3. On or near the train door exterior, use markings to indicate where passengers with bicycles should board. The current system has a sign on one entrance saying, “Limit 2 bicycles this car” (see photo below). The other entrance has no sign. The confusion lies here: Should two bicycles occupy the same space, at one end of the car and only enter through the door with the sign? Or should two bicycles occupy opposite ends of the car and enter through either door? If the former is preferred, the second door could have a sign that says one should enter with their bicycle through the other door.
  4. Install a method or mechanism that can hold a bicycle still. This could be with a hook, a seatbelt, or a “groove” in the floor. In Minneapolis, passengers with bicycles can hang them (see photo below).
  5. Install a light at each door in the car that would pulse to indicate which doors will open at the next platform (left or right). This can help passengers with bicycles know where other customers will be alighting and boarding.

I have some other ideas for the 5000-series cars but not related to bicycling.

Photo of exterior bicycle sign. Photo by Payton Chung.

Photo of bicycle hanging from hook within the Minneapolis-St. Paul Metro Transit Hiawatha light rail train.

Heard of the Great American Streetcar Conspiracy?

General Motors and Standard Oil bought up the country’s streetcar systems, replaced the routes with buses, and thus began America’s automobile love affair and distaste for mass transit.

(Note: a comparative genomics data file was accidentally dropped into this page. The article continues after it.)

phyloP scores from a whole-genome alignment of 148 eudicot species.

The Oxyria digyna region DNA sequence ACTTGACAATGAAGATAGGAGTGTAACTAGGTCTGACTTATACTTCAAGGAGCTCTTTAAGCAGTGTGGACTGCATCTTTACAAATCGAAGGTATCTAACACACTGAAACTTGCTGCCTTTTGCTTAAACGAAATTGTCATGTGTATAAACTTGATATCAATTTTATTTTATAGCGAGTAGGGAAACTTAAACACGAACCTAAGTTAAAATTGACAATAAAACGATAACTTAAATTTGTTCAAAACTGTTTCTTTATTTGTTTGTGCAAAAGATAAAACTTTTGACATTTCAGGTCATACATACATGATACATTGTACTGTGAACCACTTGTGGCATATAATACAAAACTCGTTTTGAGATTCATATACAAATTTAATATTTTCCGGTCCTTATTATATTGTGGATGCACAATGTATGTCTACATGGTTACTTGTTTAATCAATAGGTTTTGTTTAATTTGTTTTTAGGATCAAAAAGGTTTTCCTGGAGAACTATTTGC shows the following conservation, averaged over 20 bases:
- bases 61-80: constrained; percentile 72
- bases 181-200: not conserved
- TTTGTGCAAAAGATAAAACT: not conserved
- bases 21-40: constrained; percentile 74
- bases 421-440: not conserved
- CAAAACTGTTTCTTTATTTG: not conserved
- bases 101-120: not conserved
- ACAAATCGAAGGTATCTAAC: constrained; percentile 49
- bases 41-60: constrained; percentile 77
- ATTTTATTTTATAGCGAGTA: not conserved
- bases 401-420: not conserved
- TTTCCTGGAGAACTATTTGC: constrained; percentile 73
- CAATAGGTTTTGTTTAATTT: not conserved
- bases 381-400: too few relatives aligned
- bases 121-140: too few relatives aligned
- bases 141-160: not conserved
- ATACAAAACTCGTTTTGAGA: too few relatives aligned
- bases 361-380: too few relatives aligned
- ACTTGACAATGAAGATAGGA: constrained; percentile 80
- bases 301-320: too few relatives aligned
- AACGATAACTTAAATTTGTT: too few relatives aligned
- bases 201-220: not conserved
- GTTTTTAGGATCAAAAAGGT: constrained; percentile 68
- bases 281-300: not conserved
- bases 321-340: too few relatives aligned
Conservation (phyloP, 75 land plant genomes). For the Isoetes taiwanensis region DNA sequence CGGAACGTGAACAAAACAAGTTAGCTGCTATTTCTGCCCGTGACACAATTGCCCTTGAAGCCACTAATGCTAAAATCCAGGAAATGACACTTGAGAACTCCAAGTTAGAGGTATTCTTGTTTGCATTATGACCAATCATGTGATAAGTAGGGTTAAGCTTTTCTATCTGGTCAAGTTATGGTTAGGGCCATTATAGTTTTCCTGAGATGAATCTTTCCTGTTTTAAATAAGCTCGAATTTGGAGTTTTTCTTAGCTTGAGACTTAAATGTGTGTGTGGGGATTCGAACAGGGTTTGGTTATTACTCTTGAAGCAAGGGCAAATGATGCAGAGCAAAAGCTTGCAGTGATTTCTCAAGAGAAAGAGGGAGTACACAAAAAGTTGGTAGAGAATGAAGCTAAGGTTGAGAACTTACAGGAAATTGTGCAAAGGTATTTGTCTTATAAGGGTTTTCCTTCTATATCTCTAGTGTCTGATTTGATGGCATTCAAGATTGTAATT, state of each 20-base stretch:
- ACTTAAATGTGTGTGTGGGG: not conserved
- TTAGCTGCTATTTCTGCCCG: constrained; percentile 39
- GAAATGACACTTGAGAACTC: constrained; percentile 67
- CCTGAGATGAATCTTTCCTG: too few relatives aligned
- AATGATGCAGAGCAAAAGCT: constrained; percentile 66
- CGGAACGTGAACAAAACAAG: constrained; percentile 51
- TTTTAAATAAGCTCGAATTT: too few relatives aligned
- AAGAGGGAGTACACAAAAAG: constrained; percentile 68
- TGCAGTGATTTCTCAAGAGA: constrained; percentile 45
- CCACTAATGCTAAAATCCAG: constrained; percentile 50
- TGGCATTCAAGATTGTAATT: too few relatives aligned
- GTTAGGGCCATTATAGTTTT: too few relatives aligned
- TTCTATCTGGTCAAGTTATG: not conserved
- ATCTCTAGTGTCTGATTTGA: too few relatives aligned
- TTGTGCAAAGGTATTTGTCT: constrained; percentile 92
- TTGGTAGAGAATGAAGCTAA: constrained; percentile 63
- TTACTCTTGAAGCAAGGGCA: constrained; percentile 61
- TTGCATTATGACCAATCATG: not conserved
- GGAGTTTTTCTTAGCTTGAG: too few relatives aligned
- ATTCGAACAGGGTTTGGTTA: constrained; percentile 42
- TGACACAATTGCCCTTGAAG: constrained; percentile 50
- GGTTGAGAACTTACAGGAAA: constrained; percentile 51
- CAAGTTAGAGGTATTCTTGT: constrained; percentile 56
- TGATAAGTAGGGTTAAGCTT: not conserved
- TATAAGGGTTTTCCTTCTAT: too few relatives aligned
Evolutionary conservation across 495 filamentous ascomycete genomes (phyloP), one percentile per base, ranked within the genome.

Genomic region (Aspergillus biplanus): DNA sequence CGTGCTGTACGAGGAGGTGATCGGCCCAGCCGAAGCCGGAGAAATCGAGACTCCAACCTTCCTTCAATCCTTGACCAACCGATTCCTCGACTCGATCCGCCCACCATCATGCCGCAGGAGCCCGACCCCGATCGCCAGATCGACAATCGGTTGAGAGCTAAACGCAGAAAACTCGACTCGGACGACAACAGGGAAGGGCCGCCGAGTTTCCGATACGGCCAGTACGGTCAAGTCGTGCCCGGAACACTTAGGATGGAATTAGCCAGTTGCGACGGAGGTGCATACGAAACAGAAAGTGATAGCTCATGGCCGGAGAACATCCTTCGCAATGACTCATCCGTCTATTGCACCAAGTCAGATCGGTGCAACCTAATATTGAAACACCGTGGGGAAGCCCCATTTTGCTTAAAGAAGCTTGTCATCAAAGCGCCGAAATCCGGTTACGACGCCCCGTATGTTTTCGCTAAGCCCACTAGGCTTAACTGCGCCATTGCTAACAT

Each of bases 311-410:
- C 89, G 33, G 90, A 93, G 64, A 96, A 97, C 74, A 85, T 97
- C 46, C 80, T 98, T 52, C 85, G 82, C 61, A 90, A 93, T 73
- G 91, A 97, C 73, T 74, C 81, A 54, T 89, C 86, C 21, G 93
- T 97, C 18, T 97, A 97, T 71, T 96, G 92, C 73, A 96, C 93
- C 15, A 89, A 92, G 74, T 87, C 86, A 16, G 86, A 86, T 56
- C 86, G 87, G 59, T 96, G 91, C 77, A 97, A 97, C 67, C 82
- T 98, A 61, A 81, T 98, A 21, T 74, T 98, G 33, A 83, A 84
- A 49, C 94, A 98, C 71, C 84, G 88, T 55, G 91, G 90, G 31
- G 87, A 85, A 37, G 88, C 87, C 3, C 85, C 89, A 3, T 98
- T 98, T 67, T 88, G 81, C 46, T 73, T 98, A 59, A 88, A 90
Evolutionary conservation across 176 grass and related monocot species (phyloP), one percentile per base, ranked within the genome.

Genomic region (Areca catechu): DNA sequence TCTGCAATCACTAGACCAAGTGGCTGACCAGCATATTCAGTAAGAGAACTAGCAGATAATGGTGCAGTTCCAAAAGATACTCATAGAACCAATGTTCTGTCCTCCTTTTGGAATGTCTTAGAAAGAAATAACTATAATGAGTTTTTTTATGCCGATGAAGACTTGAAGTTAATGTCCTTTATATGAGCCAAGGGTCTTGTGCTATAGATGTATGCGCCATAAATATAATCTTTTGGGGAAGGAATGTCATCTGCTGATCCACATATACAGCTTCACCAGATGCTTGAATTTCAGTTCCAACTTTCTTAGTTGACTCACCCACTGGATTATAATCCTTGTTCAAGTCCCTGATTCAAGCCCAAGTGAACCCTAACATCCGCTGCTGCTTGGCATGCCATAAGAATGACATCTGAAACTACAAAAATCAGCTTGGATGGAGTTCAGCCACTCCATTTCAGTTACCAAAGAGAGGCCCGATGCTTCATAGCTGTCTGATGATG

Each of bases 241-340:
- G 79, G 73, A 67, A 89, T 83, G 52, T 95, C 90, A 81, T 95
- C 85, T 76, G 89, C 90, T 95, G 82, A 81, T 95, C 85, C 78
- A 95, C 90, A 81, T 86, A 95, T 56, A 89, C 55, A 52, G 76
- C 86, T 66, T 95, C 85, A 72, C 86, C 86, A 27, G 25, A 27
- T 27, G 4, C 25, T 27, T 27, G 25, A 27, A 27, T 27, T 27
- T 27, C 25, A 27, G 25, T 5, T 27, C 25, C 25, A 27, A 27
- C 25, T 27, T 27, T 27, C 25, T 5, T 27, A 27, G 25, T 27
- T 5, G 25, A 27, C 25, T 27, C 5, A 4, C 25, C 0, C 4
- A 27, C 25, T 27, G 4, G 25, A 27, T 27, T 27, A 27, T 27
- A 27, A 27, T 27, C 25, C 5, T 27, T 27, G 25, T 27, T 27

Streetcars are being now being rebuilt all across America, including in Portland, Oregon.

Heard that before?

Before you perpetuate it further, read this essay for some perspective on the story. Apparently, it’s a problem only liberals suffer from.

Even today it resonates with liberals – The Atlantic casually mentions it as the reason America abandoned mass transit, The Nation wrote a whole article about it a few years ago, Fast Food Nation discusses it, and in the last week I’ve seen two references to the theory in the planning blogosphere.

Now, this essay still isn’t the “end all, be all” chronology of transportation evolution history in the United States.

The new(ish) streetcar in Portland, Oregon.

Do you know of a book or article where the writer summarily presents concrete evidence? The essay does cite four academic sources, so it’s the best explanation of the so-called conspiracy I’ve ever read.

I’m bringing this up thanks to Edward Russell, who posted it, and my sister, who mentioned it to me after a friend told her about the story.

A diversity of transportation

Portland is a great city to visit to see a large variety of small-scale transportation, including facilities and accommodations for non-motorized and human-powered transportation, or out of the ordinary modes like an aerial tramway (also called a cable car). The photos are from my trip to the Pacific Northwest in April 2010.

You pay to go up. It’s free to come down.

Portland also has traditional transportation modes like streetcars and light rail.

What to see and ride in Portland (I rode or saw each of these):

  • TriMet MAX (Metropolitan Area Express)
  • Portland Streetcar
  • Portland Aerial Tram